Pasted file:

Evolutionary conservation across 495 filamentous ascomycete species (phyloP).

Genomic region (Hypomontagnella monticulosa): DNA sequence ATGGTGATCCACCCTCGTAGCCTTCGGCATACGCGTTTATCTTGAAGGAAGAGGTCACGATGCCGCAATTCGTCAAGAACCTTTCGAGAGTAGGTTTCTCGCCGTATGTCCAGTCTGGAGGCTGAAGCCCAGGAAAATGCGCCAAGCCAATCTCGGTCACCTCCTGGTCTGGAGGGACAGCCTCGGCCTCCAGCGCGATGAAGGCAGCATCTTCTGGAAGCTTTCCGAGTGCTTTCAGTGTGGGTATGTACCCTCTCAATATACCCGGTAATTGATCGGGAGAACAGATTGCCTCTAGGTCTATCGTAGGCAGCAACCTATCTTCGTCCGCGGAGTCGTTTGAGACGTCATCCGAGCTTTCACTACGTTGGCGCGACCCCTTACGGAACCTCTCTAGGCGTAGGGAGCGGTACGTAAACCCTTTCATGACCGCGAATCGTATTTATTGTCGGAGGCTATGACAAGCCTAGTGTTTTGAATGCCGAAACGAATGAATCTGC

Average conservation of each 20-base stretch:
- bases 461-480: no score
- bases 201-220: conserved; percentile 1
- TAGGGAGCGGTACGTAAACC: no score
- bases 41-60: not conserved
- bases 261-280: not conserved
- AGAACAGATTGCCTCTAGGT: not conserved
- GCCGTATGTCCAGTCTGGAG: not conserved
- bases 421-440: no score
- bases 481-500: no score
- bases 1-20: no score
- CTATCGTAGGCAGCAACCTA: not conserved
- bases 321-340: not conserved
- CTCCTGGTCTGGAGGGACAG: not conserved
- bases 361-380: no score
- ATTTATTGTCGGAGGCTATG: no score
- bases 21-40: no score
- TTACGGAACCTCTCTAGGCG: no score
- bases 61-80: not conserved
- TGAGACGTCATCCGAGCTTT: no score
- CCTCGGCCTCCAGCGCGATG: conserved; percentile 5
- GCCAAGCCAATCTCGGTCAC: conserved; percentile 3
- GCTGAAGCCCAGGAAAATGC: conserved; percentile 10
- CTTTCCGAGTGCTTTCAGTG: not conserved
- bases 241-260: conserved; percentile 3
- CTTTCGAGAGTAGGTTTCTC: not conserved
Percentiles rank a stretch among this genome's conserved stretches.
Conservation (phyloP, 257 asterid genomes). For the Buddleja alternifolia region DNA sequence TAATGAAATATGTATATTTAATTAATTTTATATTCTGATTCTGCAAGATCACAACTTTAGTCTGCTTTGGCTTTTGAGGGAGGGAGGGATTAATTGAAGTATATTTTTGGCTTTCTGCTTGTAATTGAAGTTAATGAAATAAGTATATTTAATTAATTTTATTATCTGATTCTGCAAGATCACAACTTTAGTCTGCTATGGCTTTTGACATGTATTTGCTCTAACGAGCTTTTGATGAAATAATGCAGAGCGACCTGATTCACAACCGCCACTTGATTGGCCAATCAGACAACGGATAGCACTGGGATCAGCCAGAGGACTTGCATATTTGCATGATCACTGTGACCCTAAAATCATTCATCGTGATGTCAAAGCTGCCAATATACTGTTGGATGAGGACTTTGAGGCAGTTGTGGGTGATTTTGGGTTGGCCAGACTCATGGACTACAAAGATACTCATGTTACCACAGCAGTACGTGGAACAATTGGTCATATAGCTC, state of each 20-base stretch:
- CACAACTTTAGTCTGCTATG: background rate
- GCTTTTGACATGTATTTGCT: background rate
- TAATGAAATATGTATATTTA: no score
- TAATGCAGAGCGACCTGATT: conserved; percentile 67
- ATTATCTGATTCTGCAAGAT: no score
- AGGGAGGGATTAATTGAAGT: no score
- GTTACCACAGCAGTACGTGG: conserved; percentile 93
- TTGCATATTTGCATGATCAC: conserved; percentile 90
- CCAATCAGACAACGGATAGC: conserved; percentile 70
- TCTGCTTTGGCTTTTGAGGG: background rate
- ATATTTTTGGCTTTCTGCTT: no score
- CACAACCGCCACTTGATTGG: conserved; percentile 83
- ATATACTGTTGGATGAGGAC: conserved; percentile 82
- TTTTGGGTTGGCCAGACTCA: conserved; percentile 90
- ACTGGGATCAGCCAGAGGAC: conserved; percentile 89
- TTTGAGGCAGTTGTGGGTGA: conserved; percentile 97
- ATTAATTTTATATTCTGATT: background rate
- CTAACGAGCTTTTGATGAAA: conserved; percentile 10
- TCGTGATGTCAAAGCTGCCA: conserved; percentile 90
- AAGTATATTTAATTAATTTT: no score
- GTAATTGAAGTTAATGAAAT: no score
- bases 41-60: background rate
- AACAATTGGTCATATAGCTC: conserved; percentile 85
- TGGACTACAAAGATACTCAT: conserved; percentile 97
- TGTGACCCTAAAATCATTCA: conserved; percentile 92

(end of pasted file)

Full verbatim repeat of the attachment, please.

Evolutionary conservation across 495 filamentous ascomycete species (phyloP).

Genomic region (Hypomontagnella monticulosa): DNA sequence ATGGTGATCCACCCTCGTAGCCTTCGGCATACGCGTTTATCTTGAAGGAAGAGGTCACGATGCCGCAATTCGTCAAGAACCTTTCGAGAGTAGGTTTCTCGCCGTATGTCCAGTCTGGAGGCTGAAGCCCAGGAAAATGCGCCAAGCCAATCTCGGTCACCTCCTGGTCTGGAGGGACAGCCTCGGCCTCCAGCGCGATGAAGGCAGCATCTTCTGGAAGCTTTCCGAGTGCTTTCAGTGTGGGTATGTACCCTCTCAATATACCCGGTAATTGATCGGGAGAACAGATTGCCTCTAGGTCTATCGTAGGCAGCAACCTATCTTCGTCCGCGGAGTCGTTTGAGACGTCATCCGAGCTTTCACTACGTTGGCGCGACCCCTTACGGAACCTCTCTAGGCGTAGGGAGCGGTACGTAAACCCTTTCATGACCGCGAATCGTATTTATTGTCGGAGGCTATGACAAGCCTAGTGTTTTGAATGCCGAAACGAATGAATCTGC

Average conservation of each 20-base stretch:
- bases 461-480: no score
- bases 201-220: conserved; percentile 1
- TAGGGAGCGGTACGTAAACC: no score
- bases 41-60: not conserved
- bases 261-280: not conserved
- AGAACAGATTGCCTCTAGGT: not conserved
- GCCGTATGTCCAGTCTGGAG: not conserved
- bases 421-440: no score
- bases 481-500: no score
- bases 1-20: no score
- CTATCGTAGGCAGCAACCTA: not conserved
- bases 321-340: not conserved
- CTCCTGGTCTGGAGGGACAG: not conserved
- bases 361-380: no score
- ATTTATTGTCGGAGGCTATG: no score
- bases 21-40: no score
- TTACGGAACCTCTCTAGGCG: no score
- bases 61-80: not conserved
- TGAGACGTCATCCGAGCTTT: no score
- CCTCGGCCTCCAGCGCGATG: conserved; percentile 5
- GCCAAGCCAATCTCGGTCAC: conserved; percentile 3
- GCTGAAGCCCAGGAAAATGC: conserved; percentile 10
- CTTTCCGAGTGCTTTCAGTG: not conserved
- bases 241-260: conserved; percentile 3
- CTTTCGAGAGTAGGTTTCTC: not conserved
Percentiles rank a stretch among this genome's conserved stretches.
Conservation (phyloP, 257 asterid genomes). For the Buddleja alternifolia region DNA sequence TAATGAAATATGTATATTTAATTAATTTTATATTCTGATTCTGCAAGATCACAACTTTAGTCTGCTTTGGCTTTTGAGGGAGGGAGGGATTAATTGAAGTATATTTTTGGCTTTCTGCTTGTAATTGAAGTTAATGAAATAAGTATATTTAATTAATTTTATTATCTGATTCTGCAAGATCACAACTTTAGTCTGCTATGGCTTTTGACATGTATTTGCTCTAACGAGCTTTTGATGAAATAATGCAGAGCGACCTGATTCACAACCGCCACTTGATTGGCCAATCAGACAACGGATAGCACTGGGATCAGCCAGAGGACTTGCATATTTGCATGATCACTGTGACCCTAAAATCATTCATCGTGATGTCAAAGCTGCCAATATACTGTTGGATGAGGACTTTGAGGCAGTTGTGGGTGATTTTGGGTTGGCCAGACTCATGGACTACAAAGATACTCATGTTACCACAGCAGTACGTGGAACAATTGGTCATATAGCTC, state of each 20-base stretch:
- CACAACTTTAGTCTGCTATG: background rate
- GCTTTTGACATGTATTTGCT: background rate
- TAATGAAATATGTATATTTA: no score
- TAATGCAGAGCGACCTGATT: conserved; percentile 67
- ATTATCTGATTCTGCAAGAT: no score
- AGGGAGGGATTAATTGAAGT: no score
- GTTACCACAGCAGTACGTGG: conserved; percentile 93
- TTGCATATTTGCATGATCAC: conserved; percentile 90
- CCAATCAGACAACGGATAGC: conserved; percentile 70
- TCTGCTTTGGCTTTTGAGGG: background rate
- ATATTTTTGGCTTTCTGCTT: no score
- CACAACCGCCACTTGATTGG: conserved; percentile 83
- ATATACTGTTGGATGAGGAC: conserved; percentile 82
- TTTTGGGTTGGCCAGACTCA: conserved; percentile 90
- ACTGGGATCAGCCAGAGGAC: conserved; percentile 89
- TTTGAGGCAGTTGTGGGTGA: conserved; percentile 97
- ATTAATTTTATATTCTGATT: background rate
- CTAACGAGCTTTTGATGAAA: conserved; percentile 10
- TCGTGATGTCAAAGCTGCCA: conserved; percentile 90
- AAGTATATTTAATTAATTTT: no score
- GTAATTGAAGTTAATGAAAT: no score
- bases 41-60: background rate
- AACAATTGGTCATATAGCTC: conserved; percentile 85
- TGGACTACAAAGATACTCAT: conserved; percentile 97
- TGTGACCCTAAAATCATTCA: conserved; percentile 92